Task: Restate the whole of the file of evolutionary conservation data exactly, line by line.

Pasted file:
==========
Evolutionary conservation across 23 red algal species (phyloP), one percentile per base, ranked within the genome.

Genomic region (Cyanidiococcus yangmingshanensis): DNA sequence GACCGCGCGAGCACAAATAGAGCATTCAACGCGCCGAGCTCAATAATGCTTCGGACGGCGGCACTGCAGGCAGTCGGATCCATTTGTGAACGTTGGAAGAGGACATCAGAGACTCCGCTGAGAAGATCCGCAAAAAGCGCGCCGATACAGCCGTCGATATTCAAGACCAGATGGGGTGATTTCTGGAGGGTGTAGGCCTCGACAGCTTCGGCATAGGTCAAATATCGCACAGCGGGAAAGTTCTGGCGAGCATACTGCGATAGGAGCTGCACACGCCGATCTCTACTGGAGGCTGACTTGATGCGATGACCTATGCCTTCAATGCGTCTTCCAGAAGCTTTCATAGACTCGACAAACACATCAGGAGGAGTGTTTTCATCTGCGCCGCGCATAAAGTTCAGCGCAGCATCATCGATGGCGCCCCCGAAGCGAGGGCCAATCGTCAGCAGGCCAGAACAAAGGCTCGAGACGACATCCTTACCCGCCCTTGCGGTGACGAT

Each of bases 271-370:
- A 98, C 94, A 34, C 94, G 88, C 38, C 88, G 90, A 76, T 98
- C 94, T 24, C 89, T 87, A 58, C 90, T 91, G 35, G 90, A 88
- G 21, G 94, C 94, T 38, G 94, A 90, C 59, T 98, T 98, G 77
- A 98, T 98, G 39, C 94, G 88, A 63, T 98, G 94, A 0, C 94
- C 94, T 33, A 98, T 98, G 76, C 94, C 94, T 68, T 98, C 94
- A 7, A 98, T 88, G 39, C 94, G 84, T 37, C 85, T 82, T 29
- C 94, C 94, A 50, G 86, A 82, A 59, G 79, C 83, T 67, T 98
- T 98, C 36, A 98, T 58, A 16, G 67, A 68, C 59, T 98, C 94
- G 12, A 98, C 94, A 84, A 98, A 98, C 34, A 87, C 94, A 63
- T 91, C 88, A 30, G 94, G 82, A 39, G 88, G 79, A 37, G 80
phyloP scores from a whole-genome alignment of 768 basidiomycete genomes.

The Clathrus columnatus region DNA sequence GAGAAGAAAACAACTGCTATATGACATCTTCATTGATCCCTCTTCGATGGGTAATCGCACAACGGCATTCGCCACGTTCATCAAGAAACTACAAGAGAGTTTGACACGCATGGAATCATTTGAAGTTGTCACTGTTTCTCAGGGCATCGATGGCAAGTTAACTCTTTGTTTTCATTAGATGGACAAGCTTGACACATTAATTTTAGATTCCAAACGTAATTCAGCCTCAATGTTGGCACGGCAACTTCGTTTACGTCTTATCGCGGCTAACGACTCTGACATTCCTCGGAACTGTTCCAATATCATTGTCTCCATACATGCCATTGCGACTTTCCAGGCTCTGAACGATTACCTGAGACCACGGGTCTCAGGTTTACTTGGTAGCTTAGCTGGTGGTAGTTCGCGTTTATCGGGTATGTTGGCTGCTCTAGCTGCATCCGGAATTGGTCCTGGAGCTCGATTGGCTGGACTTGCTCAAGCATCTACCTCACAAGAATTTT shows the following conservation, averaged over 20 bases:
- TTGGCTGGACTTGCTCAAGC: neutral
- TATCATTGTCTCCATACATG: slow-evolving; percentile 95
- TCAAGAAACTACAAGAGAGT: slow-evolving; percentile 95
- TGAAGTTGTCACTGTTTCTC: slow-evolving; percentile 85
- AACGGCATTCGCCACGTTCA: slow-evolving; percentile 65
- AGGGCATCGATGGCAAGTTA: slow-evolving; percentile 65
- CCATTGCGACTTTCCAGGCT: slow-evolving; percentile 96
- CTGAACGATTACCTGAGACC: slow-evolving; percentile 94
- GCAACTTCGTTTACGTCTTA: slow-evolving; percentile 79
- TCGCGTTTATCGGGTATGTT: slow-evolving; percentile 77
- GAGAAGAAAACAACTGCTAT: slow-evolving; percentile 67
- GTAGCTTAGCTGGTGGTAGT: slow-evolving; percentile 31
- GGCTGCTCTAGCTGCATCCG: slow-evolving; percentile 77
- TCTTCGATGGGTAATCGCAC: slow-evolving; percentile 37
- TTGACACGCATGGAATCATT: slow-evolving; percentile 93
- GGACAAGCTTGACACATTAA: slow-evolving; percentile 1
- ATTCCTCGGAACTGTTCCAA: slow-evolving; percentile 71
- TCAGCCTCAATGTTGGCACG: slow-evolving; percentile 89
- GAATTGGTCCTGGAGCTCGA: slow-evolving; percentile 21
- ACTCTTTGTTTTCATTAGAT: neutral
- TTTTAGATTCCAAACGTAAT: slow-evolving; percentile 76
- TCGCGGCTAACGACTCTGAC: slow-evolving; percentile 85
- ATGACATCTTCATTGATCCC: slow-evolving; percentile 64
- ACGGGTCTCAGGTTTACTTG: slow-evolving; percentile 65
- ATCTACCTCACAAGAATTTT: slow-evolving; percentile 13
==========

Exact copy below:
Evolutionary conservation across 23 red algal species (phyloP), one percentile per base, ranked within the genome.

Genomic region (Cyanidiococcus yangmingshanensis): DNA sequence GACCGCGCGAGCACAAATAGAGCATTCAACGCGCCGAGCTCAATAATGCTTCGGACGGCGGCACTGCAGGCAGTCGGATCCATTTGTGAACGTTGGAAGAGGACATCAGAGACTCCGCTGAGAAGATCCGCAAAAAGCGCGCCGATACAGCCGTCGATATTCAAGACCAGATGGGGTGATTTCTGGAGGGTGTAGGCCTCGACAGCTTCGGCATAGGTCAAATATCGCACAGCGGGAAAGTTCTGGCGAGCATACTGCGATAGGAGCTGCACACGCCGATCTCTACTGGAGGCTGACTTGATGCGATGACCTATGCCTTCAATGCGTCTTCCAGAAGCTTTCATAGACTCGACAAACACATCAGGAGGAGTGTTTTCATCTGCGCCGCGCATAAAGTTCAGCGCAGCATCATCGATGGCGCCCCCGAAGCGAGGGCCAATCGTCAGCAGGCCAGAACAAAGGCTCGAGACGACATCCTTACCCGCCCTTGCGGTGACGAT

Each of bases 271-370:
- A 98, C 94, A 34, C 94, G 88, C 38, C 88, G 90, A 76, T 98
- C 94, T 24, C 89, T 87, A 58, C 90, T 91, G 35, G 90, A 88
- G 21, G 94, C 94, T 38, G 94, A 90, C 59, T 98, T 98, G 77
- A 98, T 98, G 39, C 94, G 88, A 63, T 98, G 94, A 0, C 94
- C 94, T 33, A 98, T 98, G 76, C 94, C 94, T 68, T 98, C 94
- A 7, A 98, T 88, G 39, C 94, G 84, T 37, C 85, T 82, T 29
- C 94, C 94, A 50, G 86, A 82, A 59, G 79, C 83, T 67, T 98
- T 98, C 36, A 98, T 58, A 16, G 67, A 68, C 59, T 98, C 94
- G 12, A 98, C 94, A 84, A 98, A 98, C 34, A 87, C 94, A 63
- T 91, C 88, A 30, G 94, G 82, A 39, G 88, G 79, A 37, G 80
phyloP scores from a whole-genome alignment of 768 basidiomycete genomes.

The Clathrus columnatus region DNA sequence GAGAAGAAAACAACTGCTATATGACATCTTCATTGATCCCTCTTCGATGGGTAATCGCACAACGGCATTCGCCACGTTCATCAAGAAACTACAAGAGAGTTTGACACGCATGGAATCATTTGAAGTTGTCACTGTTTCTCAGGGCATCGATGGCAAGTTAACTCTTTGTTTTCATTAGATGGACAAGCTTGACACATTAATTTTAGATTCCAAACGTAATTCAGCCTCAATGTTGGCACGGCAACTTCGTTTACGTCTTATCGCGGCTAACGACTCTGACATTCCTCGGAACTGTTCCAATATCATTGTCTCCATACATGCCATTGCGACTTTCCAGGCTCTGAACGATTACCTGAGACCACGGGTCTCAGGTTTACTTGGTAGCTTAGCTGGTGGTAGTTCGCGTTTATCGGGTATGTTGGCTGCTCTAGCTGCATCCGGAATTGGTCCTGGAGCTCGATTGGCTGGACTTGCTCAAGCATCTACCTCACAAGAATTTT shows the following conservation, averaged over 20 bases:
- TTGGCTGGACTTGCTCAAGC: neutral
- TATCATTGTCTCCATACATG: slow-evolving; percentile 95
- TCAAGAAACTACAAGAGAGT: slow-evolving; percentile 95
- TGAAGTTGTCACTGTTTCTC: slow-evolving; percentile 85
- AACGGCATTCGCCACGTTCA: slow-evolving; percentile 65
- AGGGCATCGATGGCAAGTTA: slow-evolving; percentile 65
- CCATTGCGACTTTCCAGGCT: slow-evolving; percentile 96
- CTGAACGATTACCTGAGACC: slow-evolving; percentile 94
- GCAACTTCGTTTACGTCTTA: slow-evolving; percentile 79
- TCGCGTTTATCGGGTATGTT: slow-evolving; percentile 77
- GAGAAGAAAACAACTGCTAT: slow-evolving; percentile 67
- GTAGCTTAGCTGGTGGTAGT: slow-evolving; percentile 31
- GGCTGCTCTAGCTGCATCCG: slow-evolving; percentile 77
- TCTTCGATGGGTAATCGCAC: slow-evolving; percentile 37
- TTGACACGCATGGAATCATT: slow-evolving; percentile 93
- GGACAAGCTTGACACATTAA: slow-evolving; percentile 1
- ATTCCTCGGAACTGTTCCAA: slow-evolving; percentile 71
- TCAGCCTCAATGTTGGCACG: slow-evolving; percentile 89
- GAATTGGTCCTGGAGCTCGA: slow-evolving; percentile 21
- ACTCTTTGTTTTCATTAGAT: neutral
- TTTTAGATTCCAAACGTAAT: slow-evolving; percentile 76
- TCGCGGCTAACGACTCTGAC: slow-evolving; percentile 85
- ATGACATCTTCATTGATCCC: slow-evolving; percentile 64
- ACGGGTCTCAGGTTTACTTG: slow-evolving; percentile 65
- ATCTACCTCACAAGAATTTT: slow-evolving; percentile 13